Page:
TIME
By Gary Bloom
October 27, 2014

This is one part of a series of readers’ responses to this week’s cover.

Everyone on every side of Vergara agrees that nothing is more important to K-12 education than effective teachers. And most teachers and every teacher union leader I have ever spoken with about the topic agree that California’s teacher tenure laws are highly flawed. Unfortunately and despite these agreements, there has not been the political will to reform these dysfunctional laws and we are left to litigation as a means to correct a system doesn’t serve students or teachers well.

Virtually every year in my thirty-four years of service as a school leader in California, I was faced with the requirement to decide if a teacher was to receive “permanent” status after only fifteen months of work as a novice. This decision had to be made with the knowledge that once “permanent” it was virtually impossible to remove an ineffective teacher unless he or she engaged in truly egregious behaviors. Sometimes, we released promising teachers who had not quite met our standards but might have if given a longer probationary period and additional support. Sometimes, particularly in specialty areas where there is a shortage of teacher candidates, we allowed teachers to be granted permanent status even though we hesitated more than a little when we asked ourselves the question “Would you want your own child in this teacher’s classroom?”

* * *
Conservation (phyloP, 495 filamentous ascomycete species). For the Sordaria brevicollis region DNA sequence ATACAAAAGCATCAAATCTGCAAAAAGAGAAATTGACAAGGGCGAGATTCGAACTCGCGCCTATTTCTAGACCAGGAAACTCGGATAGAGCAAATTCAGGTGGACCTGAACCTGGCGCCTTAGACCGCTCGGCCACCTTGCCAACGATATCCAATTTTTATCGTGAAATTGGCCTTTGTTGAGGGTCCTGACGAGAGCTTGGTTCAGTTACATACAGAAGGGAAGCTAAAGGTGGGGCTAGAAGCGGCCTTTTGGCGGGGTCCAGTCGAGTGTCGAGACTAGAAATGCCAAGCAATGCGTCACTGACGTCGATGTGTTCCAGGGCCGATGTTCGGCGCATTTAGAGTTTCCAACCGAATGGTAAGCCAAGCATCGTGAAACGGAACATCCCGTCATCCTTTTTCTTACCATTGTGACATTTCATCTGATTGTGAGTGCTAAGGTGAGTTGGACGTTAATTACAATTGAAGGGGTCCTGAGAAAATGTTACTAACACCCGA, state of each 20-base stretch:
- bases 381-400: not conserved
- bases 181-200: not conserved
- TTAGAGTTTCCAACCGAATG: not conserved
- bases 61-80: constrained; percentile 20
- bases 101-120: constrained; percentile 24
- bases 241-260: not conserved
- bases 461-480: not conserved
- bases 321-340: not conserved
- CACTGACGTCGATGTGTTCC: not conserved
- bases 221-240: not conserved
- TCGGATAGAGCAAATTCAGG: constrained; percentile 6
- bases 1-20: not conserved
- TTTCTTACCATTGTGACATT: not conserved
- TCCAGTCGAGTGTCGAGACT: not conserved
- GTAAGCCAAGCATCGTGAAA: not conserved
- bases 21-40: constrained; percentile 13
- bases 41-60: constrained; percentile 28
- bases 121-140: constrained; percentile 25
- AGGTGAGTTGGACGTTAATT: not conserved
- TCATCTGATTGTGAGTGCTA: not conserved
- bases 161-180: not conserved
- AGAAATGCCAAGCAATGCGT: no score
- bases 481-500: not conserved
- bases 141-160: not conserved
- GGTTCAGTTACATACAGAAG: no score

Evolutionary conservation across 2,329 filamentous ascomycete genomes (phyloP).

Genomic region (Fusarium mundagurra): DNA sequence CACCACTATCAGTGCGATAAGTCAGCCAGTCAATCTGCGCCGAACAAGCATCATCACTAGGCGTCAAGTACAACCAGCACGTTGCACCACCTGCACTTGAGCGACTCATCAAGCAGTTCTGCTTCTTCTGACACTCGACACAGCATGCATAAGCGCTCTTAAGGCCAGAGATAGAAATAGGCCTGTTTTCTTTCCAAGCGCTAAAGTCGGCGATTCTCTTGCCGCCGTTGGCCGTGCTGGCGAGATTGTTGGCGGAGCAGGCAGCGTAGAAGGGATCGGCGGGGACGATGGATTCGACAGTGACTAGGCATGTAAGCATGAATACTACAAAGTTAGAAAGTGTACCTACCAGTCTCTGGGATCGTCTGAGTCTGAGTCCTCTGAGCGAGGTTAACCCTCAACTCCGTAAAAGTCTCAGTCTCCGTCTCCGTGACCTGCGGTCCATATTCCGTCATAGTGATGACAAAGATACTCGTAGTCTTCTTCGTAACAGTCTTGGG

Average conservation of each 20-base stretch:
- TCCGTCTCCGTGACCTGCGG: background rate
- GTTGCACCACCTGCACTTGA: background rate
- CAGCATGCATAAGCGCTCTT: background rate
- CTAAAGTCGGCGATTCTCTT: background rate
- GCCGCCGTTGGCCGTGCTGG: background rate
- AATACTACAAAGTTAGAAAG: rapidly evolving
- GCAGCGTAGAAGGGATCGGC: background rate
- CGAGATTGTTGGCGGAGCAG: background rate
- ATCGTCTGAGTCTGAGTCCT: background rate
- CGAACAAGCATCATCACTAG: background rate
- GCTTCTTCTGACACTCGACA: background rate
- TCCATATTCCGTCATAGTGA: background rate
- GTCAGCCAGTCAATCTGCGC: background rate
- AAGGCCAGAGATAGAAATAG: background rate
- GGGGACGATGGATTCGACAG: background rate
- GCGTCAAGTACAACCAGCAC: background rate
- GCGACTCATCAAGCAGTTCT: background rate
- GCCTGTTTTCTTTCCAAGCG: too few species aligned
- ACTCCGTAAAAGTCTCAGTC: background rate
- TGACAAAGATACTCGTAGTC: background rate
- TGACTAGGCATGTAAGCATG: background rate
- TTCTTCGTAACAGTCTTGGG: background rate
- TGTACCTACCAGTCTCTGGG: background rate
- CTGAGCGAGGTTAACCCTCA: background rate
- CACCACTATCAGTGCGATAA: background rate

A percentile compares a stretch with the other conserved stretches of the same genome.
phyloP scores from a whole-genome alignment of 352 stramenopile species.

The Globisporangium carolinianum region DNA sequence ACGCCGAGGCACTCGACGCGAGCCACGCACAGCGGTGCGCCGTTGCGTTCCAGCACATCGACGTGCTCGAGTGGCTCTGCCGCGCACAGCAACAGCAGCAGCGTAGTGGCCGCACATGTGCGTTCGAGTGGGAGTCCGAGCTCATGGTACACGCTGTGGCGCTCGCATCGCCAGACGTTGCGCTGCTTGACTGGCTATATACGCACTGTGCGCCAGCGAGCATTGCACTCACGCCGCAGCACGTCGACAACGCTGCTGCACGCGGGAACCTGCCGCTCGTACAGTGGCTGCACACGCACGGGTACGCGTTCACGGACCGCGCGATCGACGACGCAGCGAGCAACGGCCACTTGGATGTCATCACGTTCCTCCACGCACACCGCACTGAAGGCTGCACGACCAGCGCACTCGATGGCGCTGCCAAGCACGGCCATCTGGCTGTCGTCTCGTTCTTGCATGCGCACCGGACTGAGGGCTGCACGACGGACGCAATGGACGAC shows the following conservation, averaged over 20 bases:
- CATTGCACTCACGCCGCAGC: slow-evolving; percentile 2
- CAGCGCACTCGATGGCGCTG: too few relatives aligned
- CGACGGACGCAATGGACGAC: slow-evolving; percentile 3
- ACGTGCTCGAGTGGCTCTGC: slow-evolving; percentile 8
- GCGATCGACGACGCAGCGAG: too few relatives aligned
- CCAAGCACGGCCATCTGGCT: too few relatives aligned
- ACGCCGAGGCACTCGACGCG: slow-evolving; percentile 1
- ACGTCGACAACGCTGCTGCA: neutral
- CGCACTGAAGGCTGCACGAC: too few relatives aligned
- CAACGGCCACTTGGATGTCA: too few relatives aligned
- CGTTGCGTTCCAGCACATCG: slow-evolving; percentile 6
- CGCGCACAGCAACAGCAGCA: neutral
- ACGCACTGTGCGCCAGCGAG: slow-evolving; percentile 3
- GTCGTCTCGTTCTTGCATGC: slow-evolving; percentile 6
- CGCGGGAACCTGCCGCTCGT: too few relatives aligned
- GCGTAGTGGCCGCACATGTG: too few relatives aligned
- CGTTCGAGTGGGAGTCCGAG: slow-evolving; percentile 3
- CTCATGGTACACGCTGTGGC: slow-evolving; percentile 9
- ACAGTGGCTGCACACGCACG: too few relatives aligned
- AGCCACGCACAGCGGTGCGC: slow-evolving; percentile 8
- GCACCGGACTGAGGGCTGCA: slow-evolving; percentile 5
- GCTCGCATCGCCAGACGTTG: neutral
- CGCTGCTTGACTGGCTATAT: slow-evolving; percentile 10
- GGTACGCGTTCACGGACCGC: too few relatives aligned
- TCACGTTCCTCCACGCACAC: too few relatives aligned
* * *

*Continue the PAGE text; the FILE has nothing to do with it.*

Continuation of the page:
In tough economic times, when California schools were forced to layoff teachers, teachers and administrators agonized as some of our most hardworking and enthusiastic teachers received “pink slips”. Weak teachers, even teachers on remedial “improvement plans” remained in their classrooms. And schools in low income, challenging environments experienced damaging high turnover as young teachers were “pink slipped” year after year.

Most school administrators, most teachers, and many union leaders agree that these problems need to be corrected. It is unfortunate that the politics of the California legislature, the California Teachers Association and the California Federation of Teachers have made it impossible to reform California’s tenure laws. It is too bad that it has taken a court challenge to shake this tree, but I am thankful that the tree has been shaken.

In search of more perspectives on TIME’s cover?

Randi Weingarten, President of the American Federation of Teachers, responds here.

Rep. George Miller (D-Calif.), Senior Democrat on the House Education and the Workforce Committee, responds here.

Christopher Ciampa, a teacher from Los Angeles, responds here.

Lily Eskelsen García, President of the National Education Association, responds here.

Courtney Brousseau, a high school senior from Thousand Oaks, Calif., responds here.

Billy Easton, the Executive Director of the Alliance for Quality Education, responds here.

Educators from the Badass Teachers Association respond here.

Stuart Chaifetz, a New Jersey parent, responds here.

Contact us at editors@time.com.

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